No. 4 New Experiences
As an educator, I particularly enjoy seeing our students grow and expand their knowledge through new experiences. During the past twelve months, I’ve had the opportunity to join our students on a few out-of-school adventures, which were some of the many highlights of the year. I paddled on a marsh on a middle school kayaking trip, learning how to navigate the kayak with a partner, while taking in the surrounding wildlife. On a field trip to the Newseum, I enjoyed watching our third-grade students act as reporters and explore exhibits about news reports created well before they were born (it was hard for them to believe that we used to get our news from a paper!) At the National Book Festival, I joined students on a cross-country adventure with Junior League’s Around the USA exhibit, stopping to get our passports stamped and learning about state history.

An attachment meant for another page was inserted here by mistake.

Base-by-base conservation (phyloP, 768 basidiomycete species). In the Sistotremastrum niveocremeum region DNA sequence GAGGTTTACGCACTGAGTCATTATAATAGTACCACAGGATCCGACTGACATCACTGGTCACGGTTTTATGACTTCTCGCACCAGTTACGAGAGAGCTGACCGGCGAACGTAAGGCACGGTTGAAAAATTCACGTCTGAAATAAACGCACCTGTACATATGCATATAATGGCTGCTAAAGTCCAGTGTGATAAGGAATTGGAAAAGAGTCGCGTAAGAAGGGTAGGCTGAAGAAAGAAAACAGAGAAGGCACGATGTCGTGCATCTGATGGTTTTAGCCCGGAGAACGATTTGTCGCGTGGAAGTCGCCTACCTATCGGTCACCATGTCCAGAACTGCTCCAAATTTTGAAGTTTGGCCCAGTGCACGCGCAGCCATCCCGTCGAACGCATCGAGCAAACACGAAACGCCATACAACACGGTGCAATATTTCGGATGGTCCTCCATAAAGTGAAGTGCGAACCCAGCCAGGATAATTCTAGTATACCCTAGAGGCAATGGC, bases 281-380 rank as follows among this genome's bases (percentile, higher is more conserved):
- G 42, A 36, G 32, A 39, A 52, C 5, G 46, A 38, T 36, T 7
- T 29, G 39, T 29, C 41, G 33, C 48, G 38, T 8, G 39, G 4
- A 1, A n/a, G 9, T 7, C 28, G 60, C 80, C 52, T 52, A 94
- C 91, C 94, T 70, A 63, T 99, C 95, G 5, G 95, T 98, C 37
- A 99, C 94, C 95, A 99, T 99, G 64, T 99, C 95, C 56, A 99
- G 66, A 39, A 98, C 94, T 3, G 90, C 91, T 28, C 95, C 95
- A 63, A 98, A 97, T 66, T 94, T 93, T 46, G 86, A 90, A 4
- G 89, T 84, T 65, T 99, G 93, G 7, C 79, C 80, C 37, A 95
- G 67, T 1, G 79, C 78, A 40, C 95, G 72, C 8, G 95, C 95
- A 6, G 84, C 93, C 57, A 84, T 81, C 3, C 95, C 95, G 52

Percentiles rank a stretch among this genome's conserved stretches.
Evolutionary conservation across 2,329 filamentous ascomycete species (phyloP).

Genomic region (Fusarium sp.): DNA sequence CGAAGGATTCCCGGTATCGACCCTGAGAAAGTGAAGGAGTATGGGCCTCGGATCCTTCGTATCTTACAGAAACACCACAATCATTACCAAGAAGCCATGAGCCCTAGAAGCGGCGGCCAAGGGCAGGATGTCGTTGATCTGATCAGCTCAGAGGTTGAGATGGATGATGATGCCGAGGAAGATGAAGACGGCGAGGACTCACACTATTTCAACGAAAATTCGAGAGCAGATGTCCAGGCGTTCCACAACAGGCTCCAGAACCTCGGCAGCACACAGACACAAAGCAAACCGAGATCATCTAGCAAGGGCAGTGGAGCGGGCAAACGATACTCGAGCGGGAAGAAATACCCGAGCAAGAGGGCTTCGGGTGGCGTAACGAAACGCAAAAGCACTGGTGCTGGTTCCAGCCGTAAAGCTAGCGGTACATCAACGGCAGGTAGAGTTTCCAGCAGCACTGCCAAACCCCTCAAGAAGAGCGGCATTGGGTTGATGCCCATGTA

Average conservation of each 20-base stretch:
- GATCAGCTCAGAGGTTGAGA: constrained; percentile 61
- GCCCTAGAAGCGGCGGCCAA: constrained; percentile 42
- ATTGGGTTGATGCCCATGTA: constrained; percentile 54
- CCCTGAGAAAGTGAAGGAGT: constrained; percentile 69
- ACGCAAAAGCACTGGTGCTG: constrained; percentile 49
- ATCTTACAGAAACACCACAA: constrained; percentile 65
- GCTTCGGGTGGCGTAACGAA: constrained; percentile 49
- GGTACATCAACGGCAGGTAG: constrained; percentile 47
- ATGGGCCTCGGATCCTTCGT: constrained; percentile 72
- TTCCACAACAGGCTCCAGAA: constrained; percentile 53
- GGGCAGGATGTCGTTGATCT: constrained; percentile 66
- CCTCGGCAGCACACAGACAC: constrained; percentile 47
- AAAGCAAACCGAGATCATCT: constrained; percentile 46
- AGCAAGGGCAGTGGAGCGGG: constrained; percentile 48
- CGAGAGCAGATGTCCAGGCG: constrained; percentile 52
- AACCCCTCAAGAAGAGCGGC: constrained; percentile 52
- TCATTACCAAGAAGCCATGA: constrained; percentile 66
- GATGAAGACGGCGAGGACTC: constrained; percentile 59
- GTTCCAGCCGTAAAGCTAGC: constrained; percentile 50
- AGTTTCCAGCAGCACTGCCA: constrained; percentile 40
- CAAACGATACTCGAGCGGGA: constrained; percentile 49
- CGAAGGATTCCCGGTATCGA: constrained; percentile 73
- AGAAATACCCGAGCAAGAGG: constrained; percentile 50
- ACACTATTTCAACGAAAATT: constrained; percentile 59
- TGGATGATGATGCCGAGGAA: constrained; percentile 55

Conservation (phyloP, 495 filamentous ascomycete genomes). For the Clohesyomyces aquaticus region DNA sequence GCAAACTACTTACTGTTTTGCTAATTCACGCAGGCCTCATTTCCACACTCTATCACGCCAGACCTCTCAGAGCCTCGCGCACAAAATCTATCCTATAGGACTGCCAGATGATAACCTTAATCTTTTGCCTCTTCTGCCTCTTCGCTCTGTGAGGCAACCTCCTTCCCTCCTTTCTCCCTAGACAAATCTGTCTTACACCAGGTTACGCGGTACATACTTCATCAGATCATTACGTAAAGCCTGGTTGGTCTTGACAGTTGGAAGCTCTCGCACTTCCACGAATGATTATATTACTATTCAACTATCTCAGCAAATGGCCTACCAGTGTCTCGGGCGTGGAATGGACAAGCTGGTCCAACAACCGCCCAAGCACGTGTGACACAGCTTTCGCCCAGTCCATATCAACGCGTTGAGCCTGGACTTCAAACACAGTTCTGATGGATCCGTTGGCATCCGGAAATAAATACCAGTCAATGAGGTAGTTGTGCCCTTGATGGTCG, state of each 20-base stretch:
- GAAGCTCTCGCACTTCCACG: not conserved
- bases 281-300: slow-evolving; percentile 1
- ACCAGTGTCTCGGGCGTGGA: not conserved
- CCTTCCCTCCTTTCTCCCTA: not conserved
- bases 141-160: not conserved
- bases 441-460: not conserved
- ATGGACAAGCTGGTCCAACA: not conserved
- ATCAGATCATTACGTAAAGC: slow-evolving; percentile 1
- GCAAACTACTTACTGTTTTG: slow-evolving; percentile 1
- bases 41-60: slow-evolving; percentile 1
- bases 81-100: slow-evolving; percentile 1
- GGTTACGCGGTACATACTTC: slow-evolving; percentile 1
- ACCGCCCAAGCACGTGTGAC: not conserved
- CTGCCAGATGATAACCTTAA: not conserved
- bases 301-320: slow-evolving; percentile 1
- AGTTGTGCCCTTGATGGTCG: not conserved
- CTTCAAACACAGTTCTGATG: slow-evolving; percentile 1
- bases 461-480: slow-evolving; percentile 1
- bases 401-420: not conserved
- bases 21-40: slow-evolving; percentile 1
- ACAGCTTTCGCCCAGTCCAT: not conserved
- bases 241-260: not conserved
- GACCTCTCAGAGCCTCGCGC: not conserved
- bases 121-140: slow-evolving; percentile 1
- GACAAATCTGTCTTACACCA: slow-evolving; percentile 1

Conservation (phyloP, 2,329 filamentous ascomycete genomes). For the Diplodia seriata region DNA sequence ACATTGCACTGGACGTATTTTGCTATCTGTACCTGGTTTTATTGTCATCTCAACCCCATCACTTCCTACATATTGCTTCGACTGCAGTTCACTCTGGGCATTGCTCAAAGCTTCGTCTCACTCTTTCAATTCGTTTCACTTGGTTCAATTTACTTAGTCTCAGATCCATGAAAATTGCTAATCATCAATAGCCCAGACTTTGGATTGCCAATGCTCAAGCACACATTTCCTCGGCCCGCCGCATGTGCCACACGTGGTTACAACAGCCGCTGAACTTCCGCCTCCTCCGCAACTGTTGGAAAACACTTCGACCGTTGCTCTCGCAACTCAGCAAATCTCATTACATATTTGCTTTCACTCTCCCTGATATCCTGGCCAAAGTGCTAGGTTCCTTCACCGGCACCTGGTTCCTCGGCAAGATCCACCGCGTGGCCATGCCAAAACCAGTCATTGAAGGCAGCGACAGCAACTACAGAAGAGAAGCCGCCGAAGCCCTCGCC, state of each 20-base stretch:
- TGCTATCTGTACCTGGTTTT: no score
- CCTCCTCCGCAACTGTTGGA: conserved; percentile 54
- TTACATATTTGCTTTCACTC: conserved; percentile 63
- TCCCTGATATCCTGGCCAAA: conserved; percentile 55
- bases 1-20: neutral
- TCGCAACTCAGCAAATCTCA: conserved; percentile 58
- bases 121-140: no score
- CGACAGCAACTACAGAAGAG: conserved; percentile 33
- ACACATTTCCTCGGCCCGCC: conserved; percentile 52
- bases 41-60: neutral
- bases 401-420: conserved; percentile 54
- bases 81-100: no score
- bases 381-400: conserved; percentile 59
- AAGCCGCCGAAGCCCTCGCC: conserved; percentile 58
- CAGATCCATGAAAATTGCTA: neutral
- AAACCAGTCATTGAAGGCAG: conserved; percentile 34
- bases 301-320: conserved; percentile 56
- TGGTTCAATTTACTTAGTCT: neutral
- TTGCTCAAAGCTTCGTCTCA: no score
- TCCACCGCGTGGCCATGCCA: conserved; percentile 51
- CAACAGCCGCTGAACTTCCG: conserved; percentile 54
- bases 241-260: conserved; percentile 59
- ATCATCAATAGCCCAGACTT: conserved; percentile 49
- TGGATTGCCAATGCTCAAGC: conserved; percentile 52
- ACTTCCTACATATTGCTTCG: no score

Those are just a few of the many ways our students engage with and learn about the world. Reflecting on my own elementary and middle school years, I fondly remember camping trips, museum excursions, and walking tours of Philadelphia with my classmates. From sleeping outside in the woods, taking in beautiful artwork, and trying new foods in the city I’d lived in my whole life, I learned that the world was much bigger than me, my school, my family. I am thrilled that students at WSG have the same opportunity to experience learning in exciting ways and to explore places, cultures, and knowledge that are new or different than their own. In their eyes, I see the spark of curiosity and joy of discovery which are inspiring reminders of why I became an educator.
One of the long-lasting benefits of a great education is the understanding that learning isn’t contained in a classroom. Instead, learning happens all the time, and it can take many forms, in many places, through many different people. Learning takes place over a lifetime of new experiences, and I want our students to be lifelong learners.